ArmeniaNow.com - Independent Journalism From Today's Armenia
 May 30, 2003 



Health Up in Smoke: Specialists hope to snuff out a troublesome trend



One out of every two adults in Armenia smoke cigarettes.

That and other information gathered by the Ministry of Healthcare point to a future of widespread respiratory ailments throughout the republic.

One out of every two adult Armenians is a smoker.

Statistics show that smoking among women has increased by 35 percent in recent years. It is an alarming trend, but not as alarming perhaps as figures showing the same increase among children ages 12 to 17. Healthcare officials say there are smokers in Armenia under the age of 12.

These and other data will be at the core of efforts to dissuade tobacco use when Armenia participates in an international anti-smoking day tomorrow (May 31).

Harutyun Minasyan is 17 and has been a smoker for three years.

"I don't know what forced me to be interested in cigarettes," says the slim teenager, putting out another cigarette in an ashtray. "Almost everyone smokes in my company. Both my parents and my friends smoke. Maybe it somehow had an influence on my choice."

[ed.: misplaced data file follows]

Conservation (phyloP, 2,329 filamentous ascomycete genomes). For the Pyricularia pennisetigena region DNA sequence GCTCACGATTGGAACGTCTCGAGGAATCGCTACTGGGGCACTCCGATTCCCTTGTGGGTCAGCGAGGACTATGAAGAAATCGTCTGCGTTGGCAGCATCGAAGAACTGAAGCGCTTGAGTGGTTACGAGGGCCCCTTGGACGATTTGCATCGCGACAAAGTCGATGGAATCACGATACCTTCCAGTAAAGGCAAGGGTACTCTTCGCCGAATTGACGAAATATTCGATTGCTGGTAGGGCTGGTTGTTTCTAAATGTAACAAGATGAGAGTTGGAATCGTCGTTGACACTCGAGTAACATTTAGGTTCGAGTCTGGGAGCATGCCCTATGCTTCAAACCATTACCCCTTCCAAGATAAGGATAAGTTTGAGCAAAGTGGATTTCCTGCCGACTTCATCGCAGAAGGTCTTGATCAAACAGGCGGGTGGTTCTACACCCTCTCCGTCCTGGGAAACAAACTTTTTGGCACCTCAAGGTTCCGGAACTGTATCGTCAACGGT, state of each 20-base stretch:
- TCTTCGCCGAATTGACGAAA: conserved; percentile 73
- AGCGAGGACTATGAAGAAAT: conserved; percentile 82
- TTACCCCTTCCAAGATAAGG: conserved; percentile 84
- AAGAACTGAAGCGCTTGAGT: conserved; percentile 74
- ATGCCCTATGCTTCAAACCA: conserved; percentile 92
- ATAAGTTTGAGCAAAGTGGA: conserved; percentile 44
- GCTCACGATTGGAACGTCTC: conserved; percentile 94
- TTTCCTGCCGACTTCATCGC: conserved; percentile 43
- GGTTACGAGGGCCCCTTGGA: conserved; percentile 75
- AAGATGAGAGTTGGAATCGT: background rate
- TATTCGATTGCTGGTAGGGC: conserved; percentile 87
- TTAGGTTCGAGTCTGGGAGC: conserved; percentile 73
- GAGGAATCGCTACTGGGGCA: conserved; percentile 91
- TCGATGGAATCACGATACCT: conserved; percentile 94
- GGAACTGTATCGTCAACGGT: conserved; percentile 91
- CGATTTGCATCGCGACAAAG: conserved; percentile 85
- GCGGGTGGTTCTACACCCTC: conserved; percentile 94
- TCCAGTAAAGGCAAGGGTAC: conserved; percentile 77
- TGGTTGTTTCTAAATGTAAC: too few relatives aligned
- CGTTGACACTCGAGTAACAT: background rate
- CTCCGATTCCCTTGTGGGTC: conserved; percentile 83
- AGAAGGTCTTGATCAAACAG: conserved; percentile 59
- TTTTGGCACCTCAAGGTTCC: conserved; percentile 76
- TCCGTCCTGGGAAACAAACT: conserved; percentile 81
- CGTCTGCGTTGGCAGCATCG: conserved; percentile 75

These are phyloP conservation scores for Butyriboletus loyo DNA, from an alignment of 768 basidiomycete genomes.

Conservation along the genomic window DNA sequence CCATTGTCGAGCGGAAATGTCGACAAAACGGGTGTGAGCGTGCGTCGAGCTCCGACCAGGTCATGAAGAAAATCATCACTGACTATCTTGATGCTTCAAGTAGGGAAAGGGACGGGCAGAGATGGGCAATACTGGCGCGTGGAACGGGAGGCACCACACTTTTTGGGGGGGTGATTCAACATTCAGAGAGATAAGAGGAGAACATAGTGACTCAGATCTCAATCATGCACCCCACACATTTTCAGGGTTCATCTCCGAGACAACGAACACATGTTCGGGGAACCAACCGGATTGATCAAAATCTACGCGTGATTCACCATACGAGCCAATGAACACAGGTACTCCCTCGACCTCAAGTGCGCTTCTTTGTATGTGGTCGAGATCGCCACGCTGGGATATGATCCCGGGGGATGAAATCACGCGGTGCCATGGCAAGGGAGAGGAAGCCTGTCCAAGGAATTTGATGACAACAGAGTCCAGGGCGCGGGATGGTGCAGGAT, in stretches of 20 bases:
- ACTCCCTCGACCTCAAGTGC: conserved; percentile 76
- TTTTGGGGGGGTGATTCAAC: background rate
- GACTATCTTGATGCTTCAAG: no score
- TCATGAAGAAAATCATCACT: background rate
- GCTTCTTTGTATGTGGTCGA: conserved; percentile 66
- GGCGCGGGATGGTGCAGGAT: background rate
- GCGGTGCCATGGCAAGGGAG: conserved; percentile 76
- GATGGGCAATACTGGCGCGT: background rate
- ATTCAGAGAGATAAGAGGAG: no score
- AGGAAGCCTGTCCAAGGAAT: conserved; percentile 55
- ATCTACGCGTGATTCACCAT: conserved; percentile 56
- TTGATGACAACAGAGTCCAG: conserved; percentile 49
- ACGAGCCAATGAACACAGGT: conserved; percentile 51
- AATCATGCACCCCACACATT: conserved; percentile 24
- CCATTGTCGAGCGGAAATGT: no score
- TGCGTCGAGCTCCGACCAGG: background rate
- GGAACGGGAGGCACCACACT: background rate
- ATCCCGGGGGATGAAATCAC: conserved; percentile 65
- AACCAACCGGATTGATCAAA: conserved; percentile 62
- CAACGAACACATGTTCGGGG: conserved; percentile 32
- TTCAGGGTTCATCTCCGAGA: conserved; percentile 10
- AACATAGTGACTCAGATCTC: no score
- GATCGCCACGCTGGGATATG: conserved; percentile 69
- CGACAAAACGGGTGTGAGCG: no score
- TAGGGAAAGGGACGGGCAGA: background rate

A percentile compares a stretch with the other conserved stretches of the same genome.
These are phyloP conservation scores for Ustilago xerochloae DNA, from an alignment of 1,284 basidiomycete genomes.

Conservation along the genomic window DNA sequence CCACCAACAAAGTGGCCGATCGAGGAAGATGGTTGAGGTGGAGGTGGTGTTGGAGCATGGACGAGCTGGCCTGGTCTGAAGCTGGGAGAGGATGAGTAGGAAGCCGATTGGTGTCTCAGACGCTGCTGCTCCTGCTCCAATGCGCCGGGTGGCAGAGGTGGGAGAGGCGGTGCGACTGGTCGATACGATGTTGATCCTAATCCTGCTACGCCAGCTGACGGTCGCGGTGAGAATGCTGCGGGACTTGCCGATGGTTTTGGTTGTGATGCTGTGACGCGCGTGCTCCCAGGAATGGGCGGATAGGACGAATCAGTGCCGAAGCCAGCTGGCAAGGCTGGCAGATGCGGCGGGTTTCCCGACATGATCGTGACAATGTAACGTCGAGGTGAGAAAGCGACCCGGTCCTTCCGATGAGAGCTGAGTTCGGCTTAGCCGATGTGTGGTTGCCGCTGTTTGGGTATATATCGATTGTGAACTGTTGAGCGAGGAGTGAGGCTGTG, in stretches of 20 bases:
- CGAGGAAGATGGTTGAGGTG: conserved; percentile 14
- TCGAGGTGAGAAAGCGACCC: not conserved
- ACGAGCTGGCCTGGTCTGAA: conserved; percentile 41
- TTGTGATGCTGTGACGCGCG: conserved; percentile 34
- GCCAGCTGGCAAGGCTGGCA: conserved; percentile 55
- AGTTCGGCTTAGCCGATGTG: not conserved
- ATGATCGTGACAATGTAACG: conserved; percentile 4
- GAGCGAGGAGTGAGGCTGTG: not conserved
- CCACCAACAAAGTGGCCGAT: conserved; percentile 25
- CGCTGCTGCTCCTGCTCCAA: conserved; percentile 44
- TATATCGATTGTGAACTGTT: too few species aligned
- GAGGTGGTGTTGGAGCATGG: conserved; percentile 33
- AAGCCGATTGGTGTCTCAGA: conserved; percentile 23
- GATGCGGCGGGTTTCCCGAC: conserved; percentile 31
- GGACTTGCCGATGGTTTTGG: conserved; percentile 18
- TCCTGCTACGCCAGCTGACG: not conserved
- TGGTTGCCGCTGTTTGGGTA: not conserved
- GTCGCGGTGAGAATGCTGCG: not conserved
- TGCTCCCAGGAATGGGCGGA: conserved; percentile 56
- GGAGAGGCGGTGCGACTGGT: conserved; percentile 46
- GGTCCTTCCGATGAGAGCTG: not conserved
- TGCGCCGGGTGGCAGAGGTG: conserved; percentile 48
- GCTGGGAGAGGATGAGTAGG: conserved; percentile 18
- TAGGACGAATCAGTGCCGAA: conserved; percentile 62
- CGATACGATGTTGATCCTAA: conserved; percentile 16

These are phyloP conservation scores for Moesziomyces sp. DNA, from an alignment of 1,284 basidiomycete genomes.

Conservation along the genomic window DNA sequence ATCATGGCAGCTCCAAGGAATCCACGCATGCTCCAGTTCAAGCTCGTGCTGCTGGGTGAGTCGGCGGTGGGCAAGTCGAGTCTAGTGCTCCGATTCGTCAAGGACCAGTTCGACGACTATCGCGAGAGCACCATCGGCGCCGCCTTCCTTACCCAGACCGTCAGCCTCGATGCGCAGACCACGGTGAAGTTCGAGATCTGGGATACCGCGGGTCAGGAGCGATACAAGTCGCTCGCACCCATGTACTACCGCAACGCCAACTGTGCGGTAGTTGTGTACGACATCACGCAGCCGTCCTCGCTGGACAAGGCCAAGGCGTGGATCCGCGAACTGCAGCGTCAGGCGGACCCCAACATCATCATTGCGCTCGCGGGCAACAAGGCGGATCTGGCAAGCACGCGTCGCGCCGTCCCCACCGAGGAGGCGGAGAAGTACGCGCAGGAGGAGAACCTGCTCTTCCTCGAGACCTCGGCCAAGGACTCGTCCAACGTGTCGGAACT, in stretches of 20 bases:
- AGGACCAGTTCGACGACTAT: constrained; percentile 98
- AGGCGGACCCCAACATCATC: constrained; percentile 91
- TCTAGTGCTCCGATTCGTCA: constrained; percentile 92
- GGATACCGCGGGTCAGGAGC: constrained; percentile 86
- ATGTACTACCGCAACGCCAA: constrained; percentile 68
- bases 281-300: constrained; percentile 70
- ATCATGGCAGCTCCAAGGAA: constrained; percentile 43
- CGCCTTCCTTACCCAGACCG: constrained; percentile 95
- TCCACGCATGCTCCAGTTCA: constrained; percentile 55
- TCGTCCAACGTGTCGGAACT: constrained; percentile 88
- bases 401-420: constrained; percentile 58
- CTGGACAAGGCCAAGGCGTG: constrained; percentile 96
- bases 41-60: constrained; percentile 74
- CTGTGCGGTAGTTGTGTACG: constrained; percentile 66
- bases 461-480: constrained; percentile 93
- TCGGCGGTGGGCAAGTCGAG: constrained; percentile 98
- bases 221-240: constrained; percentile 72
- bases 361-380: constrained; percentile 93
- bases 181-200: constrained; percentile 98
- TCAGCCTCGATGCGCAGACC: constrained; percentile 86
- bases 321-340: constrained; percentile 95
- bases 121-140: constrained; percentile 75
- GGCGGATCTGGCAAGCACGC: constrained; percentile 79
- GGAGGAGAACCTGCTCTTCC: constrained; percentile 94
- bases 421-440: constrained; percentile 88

Behaviour experts agree that peer pressure is a key factor in forming habits. And here, where advertisements have only recently faced regulations, the urge to smoke is encouraged.

"Advertisements and opinion persuaded our society that a man must smoke for proving his manhood and a woman must do the same for looking enigmatic," says psychologist Sona Markosyan. "Of course, all of that has an influence especially on young people. We all see that."

In August of last year new legislation placed prohibitions on advertising cigarettes on television and radio. It also banned such advertising on covers of magazines or newspapers.

Tobacco companies filled the advertising gap with billboards.

Alexander Bazarjyan coordinates the Ministry of Healthcare's project to curb smoking and says that advertisers are finding ways around the law.

"Sometimes it happens when an advertisement of cigarettes is shown on TV in a hidden way," he says, adding that it is up to the Television and Radio Commission and law enforcement to impose penalties.

Despite the statistics, specialists say some results are being achieved from recent anti-smoking campaigns. Some smokers are quitting and children are being educated against taking up the habit.

"Of course, there is no anti-smoking project that can be realized in one year," says Bazarjyan. "However works are conducted and changes will become noticeable in due course."


According to Agnes
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